sábado, enero 13, 2007

La casa es negra (Forugh Farrokhzad, Irán, 1962) 

Hace tiempo que tenía ganas de empezar un nuevo blog. Quería uno que encuentre útil y me dé alguna satisfacción sin conumirme tanto tiempo. Hace rato que venía pensando uno en el que pueda describir en un par de líneas algunas de esas películas que uno jamás imaginó poder encontrar antes de conocer ese universo de torrents y e-links. Acabo de ver este pequeño documental iraní que da nombre al blog y no pude contenerme. Forugh Farrokhzad fue una poeta iraní que en 1962 filmó este documental de 22 minutos, su única obra fílmica, sobre una colonia de leprosos. La primera referencia que dispara la mente es Freaks, de Tod Browning, por el retrato de las deformidades de la anatomía. Pero La casa es negra es más un poema que un documental. Farrokhzad cambia el ritmo del montaje todo el tiempo y juega con las imágenes mientras narra un poema en el que plantea un diálogo con Dios. De visión incómoda, La casa es negra por momentos me daba ganas de taparme las orejas y gritar, como hace uno de los leprosos en una escena del documental, y también de cerrar los ojos por la impresión que me daban algunas de las imágenes de Farrokhzad. Pero las primeras líneas de la película son "El mundo está lleno de fealdad. Aún habría más si el hombre apartara la mirada. Van a ver en pantalla una imagen de la fealdad, un retrato del sufrimiento, que sería injusto ignorar. Por respeto al hombre, debemos luchar contra esta fealdad, aliviar este sufrimiento. Esa es la esperanza que ha inspirado esta película."

Jonathan Rosenbaum, uno de los críticos más importantes del mundo, dijo esto sobre la película:
"I mainly have to take it on faith that Forugh Farrokhzad (1935-’87) is the greatest Iranian poet of the 20th century. My involvement with her only film goes much deeper: after seeing this 22-minute 1962 documentary about a leper colony a few years ago at the Locarno film festival, I resolved as a member of the New York film festival’s selection committee to get it screened there, and finally succeeded last year after agreeing to subtitle it in collaboration with several Iranians. After premiering in New Y ork, the subtitled print showed at the Film Center twice in early October on its way back to the Swiss Cinematheque.

Thanks to my work on the film, I had plenty of opportunity to experience the overwhelming poetry of Farrokhzad’s sounds and images—including the extraordinary sound of her voice and the no less remarkable configurations of her words in relation to he r sounds and images—even if I could only appreciate the power of her written poetry secondhand. But if the greatness of some films can be measured by how much they change one’s view of the world, few have altered mine as much as this precious work.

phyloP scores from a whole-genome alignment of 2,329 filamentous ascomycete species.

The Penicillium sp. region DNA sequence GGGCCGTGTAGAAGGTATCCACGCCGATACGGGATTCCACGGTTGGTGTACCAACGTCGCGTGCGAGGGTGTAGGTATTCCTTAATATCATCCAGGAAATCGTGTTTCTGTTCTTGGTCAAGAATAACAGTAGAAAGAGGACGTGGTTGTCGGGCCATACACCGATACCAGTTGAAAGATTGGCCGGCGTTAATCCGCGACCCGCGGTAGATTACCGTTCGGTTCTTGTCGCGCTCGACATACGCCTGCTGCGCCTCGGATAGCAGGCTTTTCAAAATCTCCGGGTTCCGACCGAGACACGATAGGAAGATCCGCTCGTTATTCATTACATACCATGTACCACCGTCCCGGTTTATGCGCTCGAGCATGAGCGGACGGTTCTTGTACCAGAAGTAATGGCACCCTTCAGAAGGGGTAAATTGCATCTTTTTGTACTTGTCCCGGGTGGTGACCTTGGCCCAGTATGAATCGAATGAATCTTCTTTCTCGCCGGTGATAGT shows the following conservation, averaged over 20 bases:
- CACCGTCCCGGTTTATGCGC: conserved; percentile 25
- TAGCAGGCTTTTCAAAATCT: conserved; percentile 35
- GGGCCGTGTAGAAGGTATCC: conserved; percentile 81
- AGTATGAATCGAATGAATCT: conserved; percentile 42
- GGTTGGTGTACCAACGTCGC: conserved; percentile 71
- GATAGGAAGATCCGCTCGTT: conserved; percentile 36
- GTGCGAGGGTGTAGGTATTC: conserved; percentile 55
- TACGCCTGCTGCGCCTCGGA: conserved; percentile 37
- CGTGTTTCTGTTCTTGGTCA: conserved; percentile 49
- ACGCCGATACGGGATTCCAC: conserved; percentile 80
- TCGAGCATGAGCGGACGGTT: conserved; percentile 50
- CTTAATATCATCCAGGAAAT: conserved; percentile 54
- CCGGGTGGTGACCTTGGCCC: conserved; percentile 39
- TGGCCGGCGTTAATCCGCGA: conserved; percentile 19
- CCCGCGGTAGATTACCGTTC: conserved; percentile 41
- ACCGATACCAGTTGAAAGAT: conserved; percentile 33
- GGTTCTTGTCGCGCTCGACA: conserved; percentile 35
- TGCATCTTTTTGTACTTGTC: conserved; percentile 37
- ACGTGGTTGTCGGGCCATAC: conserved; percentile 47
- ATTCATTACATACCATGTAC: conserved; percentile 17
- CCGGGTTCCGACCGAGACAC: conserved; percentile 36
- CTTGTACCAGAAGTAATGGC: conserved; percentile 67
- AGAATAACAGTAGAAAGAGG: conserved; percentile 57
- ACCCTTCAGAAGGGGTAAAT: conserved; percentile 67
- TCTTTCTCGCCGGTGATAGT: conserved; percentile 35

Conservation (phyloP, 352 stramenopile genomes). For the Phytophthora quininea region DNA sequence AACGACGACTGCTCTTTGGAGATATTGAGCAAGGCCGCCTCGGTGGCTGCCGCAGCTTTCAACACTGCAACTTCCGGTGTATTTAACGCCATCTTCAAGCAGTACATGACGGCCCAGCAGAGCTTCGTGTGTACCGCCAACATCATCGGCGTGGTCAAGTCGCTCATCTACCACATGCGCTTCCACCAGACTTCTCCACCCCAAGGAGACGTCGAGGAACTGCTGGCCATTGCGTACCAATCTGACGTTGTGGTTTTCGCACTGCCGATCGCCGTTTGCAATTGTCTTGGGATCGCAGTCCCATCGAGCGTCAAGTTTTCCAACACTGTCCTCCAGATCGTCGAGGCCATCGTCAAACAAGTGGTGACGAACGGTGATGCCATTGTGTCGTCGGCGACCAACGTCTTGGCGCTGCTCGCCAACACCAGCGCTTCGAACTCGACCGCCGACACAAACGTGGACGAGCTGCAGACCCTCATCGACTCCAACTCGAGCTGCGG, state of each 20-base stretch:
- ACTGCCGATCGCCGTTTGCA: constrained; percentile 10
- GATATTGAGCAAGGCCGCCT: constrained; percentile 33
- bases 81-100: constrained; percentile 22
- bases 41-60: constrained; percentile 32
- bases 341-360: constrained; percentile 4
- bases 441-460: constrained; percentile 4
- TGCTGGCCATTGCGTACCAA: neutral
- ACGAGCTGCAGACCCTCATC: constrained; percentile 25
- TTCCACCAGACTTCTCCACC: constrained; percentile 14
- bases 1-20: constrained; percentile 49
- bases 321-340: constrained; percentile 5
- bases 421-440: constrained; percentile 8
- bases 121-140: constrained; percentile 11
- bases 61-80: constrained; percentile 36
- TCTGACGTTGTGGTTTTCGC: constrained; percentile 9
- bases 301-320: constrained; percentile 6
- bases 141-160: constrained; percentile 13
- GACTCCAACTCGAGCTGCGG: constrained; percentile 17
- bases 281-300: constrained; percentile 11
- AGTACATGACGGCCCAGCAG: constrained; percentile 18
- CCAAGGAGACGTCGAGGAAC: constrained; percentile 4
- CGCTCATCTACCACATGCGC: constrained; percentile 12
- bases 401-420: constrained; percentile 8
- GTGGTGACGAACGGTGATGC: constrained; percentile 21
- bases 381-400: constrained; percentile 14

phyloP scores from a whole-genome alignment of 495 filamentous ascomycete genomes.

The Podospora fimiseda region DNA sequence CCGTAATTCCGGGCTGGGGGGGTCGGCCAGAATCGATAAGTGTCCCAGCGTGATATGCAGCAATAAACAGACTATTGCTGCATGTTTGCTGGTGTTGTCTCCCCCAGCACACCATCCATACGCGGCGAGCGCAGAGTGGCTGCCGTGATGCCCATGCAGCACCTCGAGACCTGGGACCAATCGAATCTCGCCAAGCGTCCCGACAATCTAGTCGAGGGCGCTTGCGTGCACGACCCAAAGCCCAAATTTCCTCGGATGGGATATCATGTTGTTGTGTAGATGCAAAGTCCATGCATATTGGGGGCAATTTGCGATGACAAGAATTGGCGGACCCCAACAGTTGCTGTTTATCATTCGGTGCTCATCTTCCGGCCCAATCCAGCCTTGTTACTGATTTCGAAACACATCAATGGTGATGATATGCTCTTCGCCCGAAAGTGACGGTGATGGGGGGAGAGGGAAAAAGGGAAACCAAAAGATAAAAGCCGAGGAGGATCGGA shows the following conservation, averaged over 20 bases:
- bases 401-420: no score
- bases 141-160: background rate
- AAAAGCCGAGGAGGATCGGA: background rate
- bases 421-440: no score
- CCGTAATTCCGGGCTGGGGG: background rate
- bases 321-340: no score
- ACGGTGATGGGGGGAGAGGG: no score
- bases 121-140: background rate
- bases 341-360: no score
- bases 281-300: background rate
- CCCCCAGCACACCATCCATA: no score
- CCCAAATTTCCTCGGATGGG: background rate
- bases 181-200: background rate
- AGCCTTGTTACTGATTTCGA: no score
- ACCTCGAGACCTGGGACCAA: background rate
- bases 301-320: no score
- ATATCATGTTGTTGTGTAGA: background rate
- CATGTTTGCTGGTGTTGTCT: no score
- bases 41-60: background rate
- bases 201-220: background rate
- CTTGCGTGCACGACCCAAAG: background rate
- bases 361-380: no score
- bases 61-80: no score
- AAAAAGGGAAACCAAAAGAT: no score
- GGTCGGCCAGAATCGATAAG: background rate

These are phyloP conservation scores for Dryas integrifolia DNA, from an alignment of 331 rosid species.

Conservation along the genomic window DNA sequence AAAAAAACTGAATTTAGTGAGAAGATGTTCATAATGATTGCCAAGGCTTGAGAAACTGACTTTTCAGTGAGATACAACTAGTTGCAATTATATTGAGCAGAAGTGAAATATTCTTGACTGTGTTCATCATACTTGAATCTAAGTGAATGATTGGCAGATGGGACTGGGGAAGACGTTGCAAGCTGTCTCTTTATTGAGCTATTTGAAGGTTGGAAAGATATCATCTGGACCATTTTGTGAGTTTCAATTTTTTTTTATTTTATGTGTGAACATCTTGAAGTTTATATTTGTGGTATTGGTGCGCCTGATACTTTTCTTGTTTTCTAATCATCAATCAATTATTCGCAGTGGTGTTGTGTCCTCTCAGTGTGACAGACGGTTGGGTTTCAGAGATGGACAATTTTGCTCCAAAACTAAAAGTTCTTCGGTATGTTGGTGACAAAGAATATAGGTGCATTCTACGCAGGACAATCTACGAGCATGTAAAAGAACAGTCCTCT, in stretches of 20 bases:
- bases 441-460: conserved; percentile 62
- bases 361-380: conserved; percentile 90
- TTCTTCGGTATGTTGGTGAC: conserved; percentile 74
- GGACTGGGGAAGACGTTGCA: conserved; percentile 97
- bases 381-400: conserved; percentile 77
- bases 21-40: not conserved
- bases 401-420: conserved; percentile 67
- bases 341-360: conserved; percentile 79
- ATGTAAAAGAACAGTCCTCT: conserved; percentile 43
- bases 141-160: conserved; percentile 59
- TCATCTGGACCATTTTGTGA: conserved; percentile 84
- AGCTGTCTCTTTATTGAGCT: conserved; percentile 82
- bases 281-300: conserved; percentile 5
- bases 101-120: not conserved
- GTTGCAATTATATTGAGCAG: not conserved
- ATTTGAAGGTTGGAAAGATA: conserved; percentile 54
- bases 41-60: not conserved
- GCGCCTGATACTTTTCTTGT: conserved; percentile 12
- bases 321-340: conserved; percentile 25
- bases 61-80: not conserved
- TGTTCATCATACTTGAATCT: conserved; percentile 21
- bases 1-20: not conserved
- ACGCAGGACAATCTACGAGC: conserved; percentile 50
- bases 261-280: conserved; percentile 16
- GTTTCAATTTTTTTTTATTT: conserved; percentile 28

Perhaps the most formative film I saw as a child was Tod Browning’s Freaks (1932): its view of deformity, which combines compassion and horror, has been definitive for most of my life. But The House Is Black, whose radical and poetic compass ion for lepers eschews any sense of horror or voyeurism or sentimentality, changed all that. Whether this vision is specifically Iranian is a question I’m not equipped to answer. It’s worth noting that when the film was made, its reception in Iran was far from unanimously positive; given its subject matter, I doubt it could comfortably enter the mainstream anywhere on earth. On the other hand,I suspect that part of my attraction to Iranian and Taiwanese films stems from their resistance to Western values, which implies they have a great deal to teach me. An Iranian friend who loves The House Is Black as much as I do told me that she didn’t much care for Yang’s Taipei Story because it reminded her too much of various Iranian films that inveig hed against westernization—which implies in turn that national characteristics are merely one of the many lenses we look through when we watch movies. With or without its Iranian character, The House Is Black remains the most successful fusion of cinema and poetry that I know. I suspect this is true less for formal reasons than because of Farrokhzad’s irreducible sureness in what she has to say."

Por último, dejó un link con la
biografía de Forugh Farrokhzad

Esto es el inicio de La casa es negra. Tal vez siga posteando acá lo que suba allá. Tal vez no.

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